American International Group Inc. topped MetLife Inc. in U.S. annuity sales for the first time since 2008 as Chief Executive Officer Robert Benmosche regains market share lost by his predecessors in the financial crisis.
AIG sold $3.9 billion of the retirement products in the second quarter, while MetLife’s figure was $3.1 billion, according to data today from industry group Limra. London-based Prudential Plc’s Jackson National was the top provider, with $6.4 billion of sales. The industrywide total fell to $56.5 billion from $57.3 billion a year earlier.
Benmosche is increasing sales to consumers at New York-based AIG after repaying a government bailout last year. At MetLife, the largest U.S. life insurer, CEO Steve Kandarian is scaling back from capital-intensive businesses such as annuities while focusing on growth in emerging markets and from accident and health products.
“Variable-annuity sales continue to be strong as others struggle with what to do with that business,” Benmosche, 69, said on a conference call with analysts this month.
Annuities can help retirees secure a stream of lifetime income. In variable annuities, account values can change based on fluctuations in stocks and bonds, and some insurers sold the contracts with a guarantee that the values would rise over time.
Those promises burned insurers when stocks crashed in the financial crisis, and companies including Hartford Financial Services Group Inc. and Sun Life Financial Inc. have retreated from the business.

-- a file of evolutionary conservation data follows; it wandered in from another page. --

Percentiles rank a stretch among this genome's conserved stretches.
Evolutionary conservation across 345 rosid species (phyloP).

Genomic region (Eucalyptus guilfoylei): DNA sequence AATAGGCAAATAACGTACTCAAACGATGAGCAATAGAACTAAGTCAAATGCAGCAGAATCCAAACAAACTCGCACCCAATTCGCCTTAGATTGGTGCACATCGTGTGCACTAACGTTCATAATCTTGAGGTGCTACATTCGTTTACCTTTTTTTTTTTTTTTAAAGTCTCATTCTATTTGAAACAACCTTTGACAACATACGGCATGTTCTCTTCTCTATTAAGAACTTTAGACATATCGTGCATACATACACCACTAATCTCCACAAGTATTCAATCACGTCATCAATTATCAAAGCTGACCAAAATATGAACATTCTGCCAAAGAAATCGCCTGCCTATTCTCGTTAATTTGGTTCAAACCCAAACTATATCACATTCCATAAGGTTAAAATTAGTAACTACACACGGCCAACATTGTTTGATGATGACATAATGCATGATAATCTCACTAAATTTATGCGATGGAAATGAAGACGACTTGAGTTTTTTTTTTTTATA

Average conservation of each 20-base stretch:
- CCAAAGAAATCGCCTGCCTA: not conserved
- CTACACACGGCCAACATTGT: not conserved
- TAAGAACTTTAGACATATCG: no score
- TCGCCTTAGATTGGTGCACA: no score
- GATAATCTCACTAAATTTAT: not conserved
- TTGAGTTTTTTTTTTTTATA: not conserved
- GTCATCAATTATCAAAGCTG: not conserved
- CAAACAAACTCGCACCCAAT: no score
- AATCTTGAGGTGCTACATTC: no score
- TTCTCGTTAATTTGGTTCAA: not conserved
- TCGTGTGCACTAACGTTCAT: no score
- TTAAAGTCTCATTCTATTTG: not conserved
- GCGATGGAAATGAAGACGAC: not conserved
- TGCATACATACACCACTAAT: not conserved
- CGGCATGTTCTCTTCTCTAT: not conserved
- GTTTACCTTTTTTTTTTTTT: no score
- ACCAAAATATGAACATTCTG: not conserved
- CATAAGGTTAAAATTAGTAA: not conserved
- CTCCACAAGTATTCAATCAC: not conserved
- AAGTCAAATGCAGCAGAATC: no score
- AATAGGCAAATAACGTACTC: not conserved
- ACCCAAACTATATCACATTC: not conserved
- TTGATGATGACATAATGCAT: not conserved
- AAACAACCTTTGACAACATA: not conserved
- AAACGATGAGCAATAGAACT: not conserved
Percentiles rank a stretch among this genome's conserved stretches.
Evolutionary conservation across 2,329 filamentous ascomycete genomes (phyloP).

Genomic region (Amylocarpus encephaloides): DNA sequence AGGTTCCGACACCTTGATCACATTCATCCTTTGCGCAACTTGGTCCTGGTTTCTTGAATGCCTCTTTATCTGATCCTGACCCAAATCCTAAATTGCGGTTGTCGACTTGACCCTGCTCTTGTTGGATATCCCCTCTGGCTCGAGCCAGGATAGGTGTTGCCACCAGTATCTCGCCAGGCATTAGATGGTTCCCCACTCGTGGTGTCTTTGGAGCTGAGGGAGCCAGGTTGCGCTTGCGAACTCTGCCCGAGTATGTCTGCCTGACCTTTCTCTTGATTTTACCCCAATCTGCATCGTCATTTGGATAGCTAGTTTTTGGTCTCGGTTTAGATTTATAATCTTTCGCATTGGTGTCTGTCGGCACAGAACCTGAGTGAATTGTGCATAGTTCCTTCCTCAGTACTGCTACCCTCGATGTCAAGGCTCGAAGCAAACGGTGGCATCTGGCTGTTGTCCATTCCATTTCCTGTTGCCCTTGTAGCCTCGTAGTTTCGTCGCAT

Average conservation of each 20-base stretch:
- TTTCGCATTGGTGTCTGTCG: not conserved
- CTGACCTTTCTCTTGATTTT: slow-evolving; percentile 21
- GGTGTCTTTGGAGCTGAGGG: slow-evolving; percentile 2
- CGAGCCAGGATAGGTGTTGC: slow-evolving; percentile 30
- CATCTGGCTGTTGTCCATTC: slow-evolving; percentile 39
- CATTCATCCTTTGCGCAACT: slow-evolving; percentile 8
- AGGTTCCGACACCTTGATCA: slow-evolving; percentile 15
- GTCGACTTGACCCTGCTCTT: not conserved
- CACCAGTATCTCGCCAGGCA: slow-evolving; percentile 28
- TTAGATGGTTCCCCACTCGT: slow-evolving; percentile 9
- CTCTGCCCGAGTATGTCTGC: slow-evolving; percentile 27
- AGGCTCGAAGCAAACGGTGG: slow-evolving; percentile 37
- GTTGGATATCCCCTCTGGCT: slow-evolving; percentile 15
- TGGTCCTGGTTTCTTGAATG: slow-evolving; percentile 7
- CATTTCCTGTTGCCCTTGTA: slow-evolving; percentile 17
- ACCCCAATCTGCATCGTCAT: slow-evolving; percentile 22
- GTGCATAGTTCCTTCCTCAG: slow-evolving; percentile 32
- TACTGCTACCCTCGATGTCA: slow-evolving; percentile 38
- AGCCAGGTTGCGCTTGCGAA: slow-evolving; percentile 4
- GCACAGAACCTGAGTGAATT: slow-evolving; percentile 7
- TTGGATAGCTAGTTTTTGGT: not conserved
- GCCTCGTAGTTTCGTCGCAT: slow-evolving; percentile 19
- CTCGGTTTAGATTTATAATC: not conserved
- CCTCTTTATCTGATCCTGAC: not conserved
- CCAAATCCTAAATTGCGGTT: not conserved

Prudential Financial Inc., the No. 2 seller of individual annuities last year, fell to sixth in the three months ended June 30, with sales of $2.6 billion. The Newark, New Jersey-based company reduced some guarantees on the products to help margins, Prudential Vice Chairman Mark Grier said on a conference call with analysts.
MetLife was the No. 3 seller of annuities in 2012 and fell to No. 5 in the second quarter. The New York-based company has cut benefits on new products and scaled back its adviser force by a third.
“This quarter’s results reflect the continuation of our strategic shift away from capital-intensive market-sensitive products,” Kandarian said on a conference call with analysts this month to discuss second-quarter earnings.
MetLife slipped 1.4 percent to $47.61 at 4:03 p.m. in New York. The company has rallied 45 percent this year, compared with the 31 percent gain at AIG.
Lincoln National Corp. jumped from the No. 5 seller last year to No. 2 in the second quarter, with sales of $4.6 billion.
AIG cut some guarantees tied to its variable annuities beginning in 2010, and sold fewer of the policies in the past than some rivals, said Jay Wintrob, CEO of AIG’s life insurance unit.
“The combination of a relatively small legacy block and enhanced risk control in our current features has allowed us to capitalize on opportunities when competitors have chosen, or been forced, to pull back,” Wintrob said on the Aug. 2 conference call with analysts.
Once the world’s largest insurer, AIG was leading in U.S. annuity sales for the first nine months of 2008 before the company was hobbled by losses on mortgage bets. In the third quarter of that year, AIG posted $5 billion, compared with $4.5 billion at MetLife.
In September 2008, AIG received a U.S. bailout that swelled to as much as $182.3 billion. The insurer repaid taxpayers in December 2012.